Ever in the mood for flavours that are strong, pungent or salty, that pull you right down into your body?
Today I was driving home from a corporate gig thinking about what would satisfy my hungry lunch belly. My ‘go-to’ salad with protein wasn’t going to do it. It’s raining outside and I needed something that would make up for the lack of sun. Fresh pasta immediately came to mind. Since I am not doing wheat these days, that one was out. So I scanned my mind, imagining different foods that would nourish both body and mind.
I have noticed that when I am craving pasta, what often satisfies that yearning are substantial foods that remind me of the earth.
Think mushrooms, wild rice, root vegetables, nut butters, truffle, butternut or delicata squash. I settled on wild rice, steamed kale and carrots topped with a tahini-miso dressing. It took me 15 minutes to prepare and it met all of my requirements for nourishment.
Here are 3 quick ‘earthy’ recipes that you might consider next time you want something satisfying and grounding.
If ever there was a food that I would describe as ‘earthy’, burdock is it. Rightly so. Burdock is the root of that plant with the burrs that stick to your clothes and to your dog’s hair. The best roots for eating are dug up from deep in the soil (from 2 year old plants). They are easily found in season (spring and fall) in Chinatown or at Asian grocers. Or if you’re into foraging, you can dig them up yourself. I have also seen them at my local health food store for 7X the price that they are in Chinatown. Look for thin dense roots – they should not be woody in the center. They are, in our house, considered a delicacy. (And just what the Chinese medicine doctor ordered when you are looking for a great blood cleanser.)
Here’s a simple and quick recipe to prepare them.
Serves 2 – 4 (depending on whether you want to share)
3 burdock roots (each approx. 12″)
1 tb. tamari
4 – 5 slices fresh ginger
1 tb coconut oil
Celtic or Himalayan sea salt
Clean (with a vegetable brush) or peel the roots, cutting off the exposed ends.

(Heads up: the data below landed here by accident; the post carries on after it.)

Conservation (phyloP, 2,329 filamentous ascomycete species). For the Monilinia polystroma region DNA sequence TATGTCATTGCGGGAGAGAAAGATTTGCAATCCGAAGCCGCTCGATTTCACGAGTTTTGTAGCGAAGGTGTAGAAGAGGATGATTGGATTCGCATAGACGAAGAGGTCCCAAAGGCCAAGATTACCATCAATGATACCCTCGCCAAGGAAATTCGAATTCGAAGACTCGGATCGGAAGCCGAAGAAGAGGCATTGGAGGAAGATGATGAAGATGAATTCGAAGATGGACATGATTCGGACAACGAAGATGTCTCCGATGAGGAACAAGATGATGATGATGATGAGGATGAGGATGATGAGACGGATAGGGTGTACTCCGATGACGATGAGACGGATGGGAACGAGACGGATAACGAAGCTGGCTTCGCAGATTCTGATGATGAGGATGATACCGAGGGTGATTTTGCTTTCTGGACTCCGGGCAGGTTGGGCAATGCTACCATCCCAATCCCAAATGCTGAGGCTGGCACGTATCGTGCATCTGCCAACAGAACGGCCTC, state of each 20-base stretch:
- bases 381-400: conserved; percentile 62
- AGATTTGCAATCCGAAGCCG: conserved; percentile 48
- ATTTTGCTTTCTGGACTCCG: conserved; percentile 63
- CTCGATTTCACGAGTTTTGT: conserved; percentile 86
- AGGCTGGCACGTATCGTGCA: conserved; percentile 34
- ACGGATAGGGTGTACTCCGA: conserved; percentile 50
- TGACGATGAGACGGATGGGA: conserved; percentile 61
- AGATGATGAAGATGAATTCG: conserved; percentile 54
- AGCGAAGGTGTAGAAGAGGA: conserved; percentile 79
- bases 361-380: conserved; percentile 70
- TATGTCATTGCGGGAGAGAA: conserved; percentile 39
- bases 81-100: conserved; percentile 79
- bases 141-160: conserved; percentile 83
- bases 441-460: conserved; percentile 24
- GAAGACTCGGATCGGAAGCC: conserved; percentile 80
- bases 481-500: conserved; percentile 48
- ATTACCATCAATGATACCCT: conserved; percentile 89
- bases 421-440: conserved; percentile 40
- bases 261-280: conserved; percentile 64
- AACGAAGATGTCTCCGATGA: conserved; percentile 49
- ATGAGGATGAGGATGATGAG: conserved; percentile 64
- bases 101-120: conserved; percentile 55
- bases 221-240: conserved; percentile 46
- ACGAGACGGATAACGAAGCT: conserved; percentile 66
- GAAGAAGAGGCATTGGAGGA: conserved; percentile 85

Slice them thinly, on the diagonal.
Cover the burdock and ginger slices with water in a saucepan and bring to a boil.
Turn down the heat to keep them simmering. Add 1 tsp of tamari to the water plus a large pinch of salt.
Simmer for 10 minutes or until they are easy to pierce with a fork. Drain the water. Discard the ginger. Add the rest of the tamari, stirring the burdock to ensure they are all coated. Melt the coconut oil in a pan and add the burdock to it. Saute for a few minutes to brown the sides. Sprinkle cayenne and more salt to taste. The roots are ready to eat!
P.S. If you are in a hurry or want to eliminate the oil, you can eat them right after they have boiled and you have seasoned them. They are yummy both ways.
Scrambled Eggs with Truffle Paste
Our trip to Italy a couple of years ago made me into a converted truffle lover.
We buy one of a couple of truffle ‘sauces’ (they are more like a paste) that are a combo of mushrooms, black olive, olive oil and truffle. The one we have now is from Selezione Tartufi.
2 tb milk
2 tsp chives, chopped
2 tsp avocado oil
Sea salt and pepper to taste
Truffle sauce or paste to taste (approximately 1 tsp per person)
I don’t need to tell you how to make scrambled eggs, although I would encourage you to not overcook them. Keep them loose, light and fluffy. Add milk to them and beat them vigourously. Add chopped chives or saute scallions in the pan before adding the eggs. After you have scrambled the eggs and plated them, add truffle sauce on top.
Tahini Miso Sauce
This sauce is a great way to make steamed vegetables and whole grains more interesting.
You can make a batch in minutes.
1 heaping tablespoon miso (I like the Genmai variety but you can probably use any miso)
1/4 c water
2 heaping tablespoon tahini (sesame seed butter)
In a small bowl or measuring cup, add 1/4 c of the water to the miso. Stir and mash until the miso is uniformly dissolved in the water. Add the tahini. Stir it into a uniform paste. Add the other 1/4 c water and stir to make it into a sauce. Add on top of veggies and grains after they are plated. Stores well in the fridge for a week.